The miners' union has labelled former Pike River Coal directors' criticism of royal commission of inquiry findings "disgraceful", and says they are trying to blame underlings for the disaster.
John Dow, Ray Meyer and Stuart Nattrass were directors of Pike River Coal at the time of the explosion at the West Coast underground mine, where 29 men were killed in November, 2010.
On Wednesday, they hit back at the findings of the royal commission of inquiry into the disaster, saying they never put profit before safety.
The Engineering, Printing and Manufacturing Union (EPMU), in a responding statement, accused them of trying to shift responsibility.
It was disgraceful and showed the need for stronger mine safety laws and a corporate manslaughter charge, said the EPMU's Ged O'Connell.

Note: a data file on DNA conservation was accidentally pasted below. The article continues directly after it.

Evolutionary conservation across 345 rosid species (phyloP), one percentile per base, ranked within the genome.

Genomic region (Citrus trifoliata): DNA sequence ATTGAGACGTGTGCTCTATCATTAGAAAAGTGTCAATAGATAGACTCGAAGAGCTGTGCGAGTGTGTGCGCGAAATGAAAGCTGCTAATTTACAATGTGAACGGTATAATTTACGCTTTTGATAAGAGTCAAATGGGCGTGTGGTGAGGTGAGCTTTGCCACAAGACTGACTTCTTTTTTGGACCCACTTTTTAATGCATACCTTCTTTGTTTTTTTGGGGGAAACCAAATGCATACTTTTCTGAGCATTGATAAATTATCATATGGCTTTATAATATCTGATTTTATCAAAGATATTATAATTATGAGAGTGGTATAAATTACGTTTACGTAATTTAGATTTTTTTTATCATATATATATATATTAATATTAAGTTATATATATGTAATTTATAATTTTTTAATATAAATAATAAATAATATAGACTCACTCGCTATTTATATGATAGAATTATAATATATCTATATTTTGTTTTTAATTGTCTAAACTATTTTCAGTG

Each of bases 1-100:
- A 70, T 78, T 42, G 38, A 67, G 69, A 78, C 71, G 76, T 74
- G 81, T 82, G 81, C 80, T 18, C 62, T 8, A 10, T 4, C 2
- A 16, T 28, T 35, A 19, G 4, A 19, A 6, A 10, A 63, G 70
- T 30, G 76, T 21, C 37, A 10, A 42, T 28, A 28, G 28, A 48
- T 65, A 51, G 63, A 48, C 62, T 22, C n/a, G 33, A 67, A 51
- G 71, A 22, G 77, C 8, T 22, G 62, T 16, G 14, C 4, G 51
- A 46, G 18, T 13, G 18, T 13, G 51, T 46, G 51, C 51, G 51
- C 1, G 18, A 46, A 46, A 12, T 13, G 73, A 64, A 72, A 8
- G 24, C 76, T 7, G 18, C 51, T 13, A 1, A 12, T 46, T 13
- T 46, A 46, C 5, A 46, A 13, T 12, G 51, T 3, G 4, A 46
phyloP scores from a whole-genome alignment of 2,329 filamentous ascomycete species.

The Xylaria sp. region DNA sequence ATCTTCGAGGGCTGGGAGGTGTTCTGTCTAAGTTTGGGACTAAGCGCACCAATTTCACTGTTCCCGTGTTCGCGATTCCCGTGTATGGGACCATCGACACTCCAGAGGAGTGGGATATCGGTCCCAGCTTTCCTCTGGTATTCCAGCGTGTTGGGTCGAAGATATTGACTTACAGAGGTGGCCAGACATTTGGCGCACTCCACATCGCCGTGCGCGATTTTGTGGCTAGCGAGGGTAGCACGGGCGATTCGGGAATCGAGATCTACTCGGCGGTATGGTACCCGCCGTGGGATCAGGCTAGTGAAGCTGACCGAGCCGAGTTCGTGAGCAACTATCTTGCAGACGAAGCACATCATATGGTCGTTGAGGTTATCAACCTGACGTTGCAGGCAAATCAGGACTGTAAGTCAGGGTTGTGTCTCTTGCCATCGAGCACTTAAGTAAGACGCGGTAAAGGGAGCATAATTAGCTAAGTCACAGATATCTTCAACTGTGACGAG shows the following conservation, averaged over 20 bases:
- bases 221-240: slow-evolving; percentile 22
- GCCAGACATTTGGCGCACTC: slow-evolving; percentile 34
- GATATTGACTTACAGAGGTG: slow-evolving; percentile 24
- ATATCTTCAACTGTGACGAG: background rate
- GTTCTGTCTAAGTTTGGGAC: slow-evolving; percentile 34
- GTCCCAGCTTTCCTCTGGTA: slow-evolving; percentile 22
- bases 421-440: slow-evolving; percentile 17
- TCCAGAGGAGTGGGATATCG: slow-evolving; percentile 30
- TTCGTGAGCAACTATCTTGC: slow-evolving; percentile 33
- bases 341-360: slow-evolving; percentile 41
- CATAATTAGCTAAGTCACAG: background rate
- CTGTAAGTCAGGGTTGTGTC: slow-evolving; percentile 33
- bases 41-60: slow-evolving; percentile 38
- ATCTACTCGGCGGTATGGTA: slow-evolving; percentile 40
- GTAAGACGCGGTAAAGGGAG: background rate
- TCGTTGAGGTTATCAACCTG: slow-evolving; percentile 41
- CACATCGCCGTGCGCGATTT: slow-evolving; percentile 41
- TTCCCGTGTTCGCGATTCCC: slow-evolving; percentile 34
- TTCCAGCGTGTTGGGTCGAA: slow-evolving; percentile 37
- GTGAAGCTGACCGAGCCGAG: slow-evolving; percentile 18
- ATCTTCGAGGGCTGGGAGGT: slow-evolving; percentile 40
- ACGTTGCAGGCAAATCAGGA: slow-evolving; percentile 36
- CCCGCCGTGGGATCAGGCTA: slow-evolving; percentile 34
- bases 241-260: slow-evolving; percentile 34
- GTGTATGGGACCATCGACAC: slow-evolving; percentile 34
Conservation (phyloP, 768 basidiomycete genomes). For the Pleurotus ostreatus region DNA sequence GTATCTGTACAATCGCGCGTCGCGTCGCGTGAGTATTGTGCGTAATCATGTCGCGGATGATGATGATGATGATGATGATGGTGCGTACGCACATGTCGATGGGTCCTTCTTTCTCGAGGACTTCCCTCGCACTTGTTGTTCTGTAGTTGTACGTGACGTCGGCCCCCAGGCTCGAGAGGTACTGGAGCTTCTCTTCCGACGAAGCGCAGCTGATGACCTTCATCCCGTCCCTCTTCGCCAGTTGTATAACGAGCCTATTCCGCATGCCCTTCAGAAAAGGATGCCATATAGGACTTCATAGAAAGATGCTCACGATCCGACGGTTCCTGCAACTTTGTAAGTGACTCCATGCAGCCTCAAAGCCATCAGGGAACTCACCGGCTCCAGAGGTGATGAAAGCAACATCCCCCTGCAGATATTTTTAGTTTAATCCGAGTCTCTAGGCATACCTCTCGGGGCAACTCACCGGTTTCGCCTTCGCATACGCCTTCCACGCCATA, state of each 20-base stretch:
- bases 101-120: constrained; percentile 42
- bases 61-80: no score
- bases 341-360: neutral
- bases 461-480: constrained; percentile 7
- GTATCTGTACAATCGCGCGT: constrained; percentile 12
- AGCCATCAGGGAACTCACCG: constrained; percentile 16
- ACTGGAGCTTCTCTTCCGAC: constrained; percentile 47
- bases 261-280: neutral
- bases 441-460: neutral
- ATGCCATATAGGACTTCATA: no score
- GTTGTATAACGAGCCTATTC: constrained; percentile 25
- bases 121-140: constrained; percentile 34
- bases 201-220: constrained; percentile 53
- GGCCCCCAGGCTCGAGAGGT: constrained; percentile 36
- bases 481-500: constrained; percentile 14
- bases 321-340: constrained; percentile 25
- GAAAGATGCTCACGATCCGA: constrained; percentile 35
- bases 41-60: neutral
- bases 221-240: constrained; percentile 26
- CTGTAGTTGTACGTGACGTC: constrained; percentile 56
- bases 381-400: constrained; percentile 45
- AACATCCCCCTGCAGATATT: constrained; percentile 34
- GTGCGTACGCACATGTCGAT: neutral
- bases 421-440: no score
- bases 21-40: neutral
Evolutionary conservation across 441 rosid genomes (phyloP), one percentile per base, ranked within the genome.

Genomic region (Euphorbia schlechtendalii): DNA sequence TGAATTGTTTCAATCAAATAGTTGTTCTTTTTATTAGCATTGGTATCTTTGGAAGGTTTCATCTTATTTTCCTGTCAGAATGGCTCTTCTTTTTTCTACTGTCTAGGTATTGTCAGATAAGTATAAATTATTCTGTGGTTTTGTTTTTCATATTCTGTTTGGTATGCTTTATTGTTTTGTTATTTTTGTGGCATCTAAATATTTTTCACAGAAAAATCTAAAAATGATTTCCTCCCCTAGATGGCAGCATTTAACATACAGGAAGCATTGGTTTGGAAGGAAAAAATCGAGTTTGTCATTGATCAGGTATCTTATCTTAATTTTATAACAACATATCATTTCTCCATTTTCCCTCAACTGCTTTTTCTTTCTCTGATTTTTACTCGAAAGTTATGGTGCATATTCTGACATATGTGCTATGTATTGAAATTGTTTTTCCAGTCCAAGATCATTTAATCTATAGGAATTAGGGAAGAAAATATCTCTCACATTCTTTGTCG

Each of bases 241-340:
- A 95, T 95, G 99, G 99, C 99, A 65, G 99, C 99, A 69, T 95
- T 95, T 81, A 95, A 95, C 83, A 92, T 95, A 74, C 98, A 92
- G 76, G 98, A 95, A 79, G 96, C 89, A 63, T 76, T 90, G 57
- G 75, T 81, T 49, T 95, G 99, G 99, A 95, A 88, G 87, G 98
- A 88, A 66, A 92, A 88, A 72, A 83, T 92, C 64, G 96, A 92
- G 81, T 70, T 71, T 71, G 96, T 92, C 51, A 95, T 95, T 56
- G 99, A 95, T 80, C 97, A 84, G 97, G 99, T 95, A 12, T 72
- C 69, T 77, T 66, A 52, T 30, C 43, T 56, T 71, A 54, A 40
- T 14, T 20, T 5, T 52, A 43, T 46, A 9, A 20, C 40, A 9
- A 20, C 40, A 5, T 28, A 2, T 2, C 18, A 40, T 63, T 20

They were trying to blame the former health and safety officer Neville Rockhouse, whose sone Ben was killed in the mine, for their failings, he said.
"There is no doubt Pike River Coal put production ahead of safety, and the royal commission report gives numerous concrete examples of this happening."
Mr O'Connell said the inquiry heard repeatedly how the company refused to listen to workers, excluded the union at every opportunity.
But the three directors said the union was aware of how the mine was run, along with safety officials and other experts.
"None of these individuals or organisations expressed concerns to the company's management in relation to safety at the time," the directors said.
They accused the commission of basing its view upon conjecture or impression, and not the evidence.
"The company's board never rejected a health and safety request on financial grounds or because it might have impacted upon production," the directors said.
Former Pike River chief executive Peter Whittall is fighting health and safety charges laid against him, while police are still investigating any possible criminal charges.